You've often heard us talk here at Nourishing Relationships about the importance of creating a written contract when your family is dealing with difficult issues - a teenager's rights and responsibilities, a boomerang kid's privileges and duties, your sibling's roles vis-à-vis aging parents. It's important to clarify expectations on both sides and deal with boundary complexities so they don't sabotage your family relationships.

A Sane Approach offers agreements you can modify to fit the specifics of your family; there are two that may be particularly useful to you in the coming months. In response to the economic downturn, if you're expecting a boomerang kid, their downloadable contract for an adult child moving home can be used to organize the policies you've agreed to implement. Or if you're caring for an elderly parent, their document can help you and your siblings determine exactly how you will share obligations and decision-making.

We hope you'll get some help in keeping your balance in the midst of this financial turmoil and download our free ebook, Taking Control of Stress in a Financial Storm: Practical Strategies and Resources for Success. Let us know how these tips work for you.

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Monday, August 08, 2011

Is Another Financial Storm Brewing?

Now that credit rating firm Standard and Poor's has downgraded the United States' government debt from AAA to AA+ for the first time in history, a sense of uncertainty has again taken over the American psyche. After another historic plummet of the stock market last week in response to Congress' clumsy negotiations over raising the debt ceiling, the market again today has opened drastically lower. How will the week play out? No one knows for sure. But families all over the country are bracing for the effect of the national - and global - financial chaos on their own personal futures.

Many are concerned that the S&P downgrade of U.S. bonds - and now their additional downgrade of Fannie Mae and Freddie Mac - will raise interest rates for families, making it more difficult for them to pay off credit card debt or arrange for a loan to purchase a new car or home. And small business owners, already hampered in their abilities to function, are facing another setback in their growth from these S&P downgrades.

What can we do in these difficult days? Here at Nourishing Relationships and Her Mentor Center, we'd like to help you cope with the stresses of the economic turmoil that you may be facing. So for a limited time, we are now offering you our ebook, Taking Control of Stress in a Financial Storm: Practical Strategies and Resources for Success, completely free of charge. Comprised of eight white papers, our ebook can empower you and give you tools to manage the challenges and tensions you are experiencing. Simply click on the link to Taking Control of Stress in a Financial Storm and you can receive a complimentary download of the pdf file. Use the tips we provide to create solutions for your family distress in these tough times. And please let us know how you are doing through the "comment" button below.

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Monday, August 01, 2011

Boomerang Kids Moving Back Home After College

Not since the Great Depression have so many fledgling adults moved into the empty nest with mom and dad. This cyclical trend has accelerated along with the economic crisis. So many of our kids are dealing with school loans or debts and can't find a job. It makes sense for them to head for home, where there's the hope of some emotional and financial support.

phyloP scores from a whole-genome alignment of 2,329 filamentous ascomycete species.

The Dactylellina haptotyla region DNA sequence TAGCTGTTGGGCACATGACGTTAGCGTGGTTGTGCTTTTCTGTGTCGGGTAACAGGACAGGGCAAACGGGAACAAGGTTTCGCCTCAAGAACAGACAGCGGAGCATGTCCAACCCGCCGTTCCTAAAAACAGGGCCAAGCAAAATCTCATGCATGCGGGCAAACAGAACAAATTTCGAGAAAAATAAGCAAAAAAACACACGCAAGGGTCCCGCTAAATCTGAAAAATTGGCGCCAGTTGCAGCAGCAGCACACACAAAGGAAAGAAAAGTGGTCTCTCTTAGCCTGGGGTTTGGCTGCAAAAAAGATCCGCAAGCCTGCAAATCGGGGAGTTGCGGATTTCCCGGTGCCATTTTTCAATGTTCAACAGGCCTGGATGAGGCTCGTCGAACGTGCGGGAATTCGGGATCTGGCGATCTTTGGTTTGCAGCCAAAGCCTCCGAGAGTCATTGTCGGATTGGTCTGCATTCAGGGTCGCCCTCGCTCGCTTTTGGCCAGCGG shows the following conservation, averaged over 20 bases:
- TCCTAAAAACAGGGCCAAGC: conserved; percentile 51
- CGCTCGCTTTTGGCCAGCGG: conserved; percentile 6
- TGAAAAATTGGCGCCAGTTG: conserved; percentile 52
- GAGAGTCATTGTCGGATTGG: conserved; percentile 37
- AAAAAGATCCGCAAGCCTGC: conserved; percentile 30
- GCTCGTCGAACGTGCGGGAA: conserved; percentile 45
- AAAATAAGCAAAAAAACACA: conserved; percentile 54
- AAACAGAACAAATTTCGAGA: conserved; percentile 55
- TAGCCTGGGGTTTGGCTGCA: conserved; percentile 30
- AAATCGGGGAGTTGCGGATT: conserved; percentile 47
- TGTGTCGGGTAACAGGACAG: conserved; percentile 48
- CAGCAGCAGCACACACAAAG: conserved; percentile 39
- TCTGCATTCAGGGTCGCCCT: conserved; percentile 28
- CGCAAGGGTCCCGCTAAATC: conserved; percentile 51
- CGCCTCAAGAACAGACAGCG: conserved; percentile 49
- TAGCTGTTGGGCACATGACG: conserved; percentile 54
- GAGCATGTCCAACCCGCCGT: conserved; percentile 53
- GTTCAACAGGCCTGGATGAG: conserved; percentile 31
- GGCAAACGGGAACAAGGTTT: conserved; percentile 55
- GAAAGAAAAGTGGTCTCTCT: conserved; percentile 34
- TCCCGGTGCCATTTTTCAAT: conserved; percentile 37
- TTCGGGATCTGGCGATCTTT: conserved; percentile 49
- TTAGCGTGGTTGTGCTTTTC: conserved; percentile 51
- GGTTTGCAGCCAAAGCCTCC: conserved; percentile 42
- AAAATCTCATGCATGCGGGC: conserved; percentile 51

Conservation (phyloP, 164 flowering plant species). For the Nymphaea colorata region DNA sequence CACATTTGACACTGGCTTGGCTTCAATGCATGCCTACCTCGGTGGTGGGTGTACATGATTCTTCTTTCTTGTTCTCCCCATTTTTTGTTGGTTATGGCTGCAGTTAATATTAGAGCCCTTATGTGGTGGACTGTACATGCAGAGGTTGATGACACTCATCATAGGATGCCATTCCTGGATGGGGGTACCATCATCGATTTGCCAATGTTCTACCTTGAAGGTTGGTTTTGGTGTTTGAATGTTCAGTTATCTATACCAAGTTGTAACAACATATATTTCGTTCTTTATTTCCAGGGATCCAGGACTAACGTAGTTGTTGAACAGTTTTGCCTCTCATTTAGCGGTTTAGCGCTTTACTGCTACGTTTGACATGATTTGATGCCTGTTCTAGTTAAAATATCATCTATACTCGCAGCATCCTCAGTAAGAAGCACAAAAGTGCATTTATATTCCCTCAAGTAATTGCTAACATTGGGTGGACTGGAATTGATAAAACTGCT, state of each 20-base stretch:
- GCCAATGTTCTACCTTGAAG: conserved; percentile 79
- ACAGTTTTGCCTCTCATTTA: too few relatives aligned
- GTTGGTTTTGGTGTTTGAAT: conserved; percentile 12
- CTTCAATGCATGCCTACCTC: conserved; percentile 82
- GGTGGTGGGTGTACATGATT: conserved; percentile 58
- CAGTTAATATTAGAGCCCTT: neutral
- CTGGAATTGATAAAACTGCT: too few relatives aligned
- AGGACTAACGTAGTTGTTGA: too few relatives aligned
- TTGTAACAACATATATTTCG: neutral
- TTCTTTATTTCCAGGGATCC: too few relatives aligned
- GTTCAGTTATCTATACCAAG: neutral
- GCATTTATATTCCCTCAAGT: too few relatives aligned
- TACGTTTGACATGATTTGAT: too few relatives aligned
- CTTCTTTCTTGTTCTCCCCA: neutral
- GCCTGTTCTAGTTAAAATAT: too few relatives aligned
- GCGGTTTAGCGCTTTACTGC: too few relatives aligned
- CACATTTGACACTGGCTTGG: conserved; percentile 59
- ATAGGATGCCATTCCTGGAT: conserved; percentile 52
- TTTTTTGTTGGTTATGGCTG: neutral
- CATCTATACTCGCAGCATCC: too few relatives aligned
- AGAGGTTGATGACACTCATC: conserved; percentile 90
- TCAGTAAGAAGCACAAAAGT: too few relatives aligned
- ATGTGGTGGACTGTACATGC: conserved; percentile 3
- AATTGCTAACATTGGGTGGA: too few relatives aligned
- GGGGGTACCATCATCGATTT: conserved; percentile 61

The statistics have changed markedly over the past few years. Monster's 2009 annual entry level job outlook reports that 40% of 2008 college graduates moved in with their parents and 42% of 2006 graduates were still living at home. A poll from Twentysomething, Inc. indicates that 85% of 2011 college seniors planned to move back in with their parents. This is attributed to a 15% unemployment rate in the 20-24 year old cohort as well as other economic factors that are postponing financial and residential independence. The numbers are even worse for students who attended for-profit college programs (and who may not have even left home in the first place).

The huge boom in boomerangs has generated its fair share of pop culture angst. This phenomenon really doesn't reflect failure on the part of parents or the laziness of kids today. Transition to adulthood just seems to be more fragmented and complicated. And who wouldn't take advantage of a warm, comfortable and familiar port in the storm?

But coddling can stunt development and over-managing isn't the best way to monitor the investment you've made in your kids. Here are some ideas that will eventually help you reap the dividends:

Have a serious conversation. Understand why your emerging adult is moving back and how you feel about it. It will be best for everyone if, early on, expectations are similar. Watch out for triangulation - that is, identifying any one of you as the problem and aligning one against the other. It's common for relationships to shift as you all work to accommodate these changes. You need to be prepared for less privacy and spontaneity as well as new patterns of interacting and parenting.

Establish accountability and boundaries. Negotiate household chores and financial obligations upfront. Having rules in place will ease the transition and smooth out the day-to-day interactions. As your kids have been on their own and independent, clarify issues around curfew, checking in and sleepovers. And set limits together, as adults.

Do you have a boomerang kid moving back in? Click on "Comments" below to share your concerns and solutions. Log on Wednesday for more practical ideas that can help your family make it work.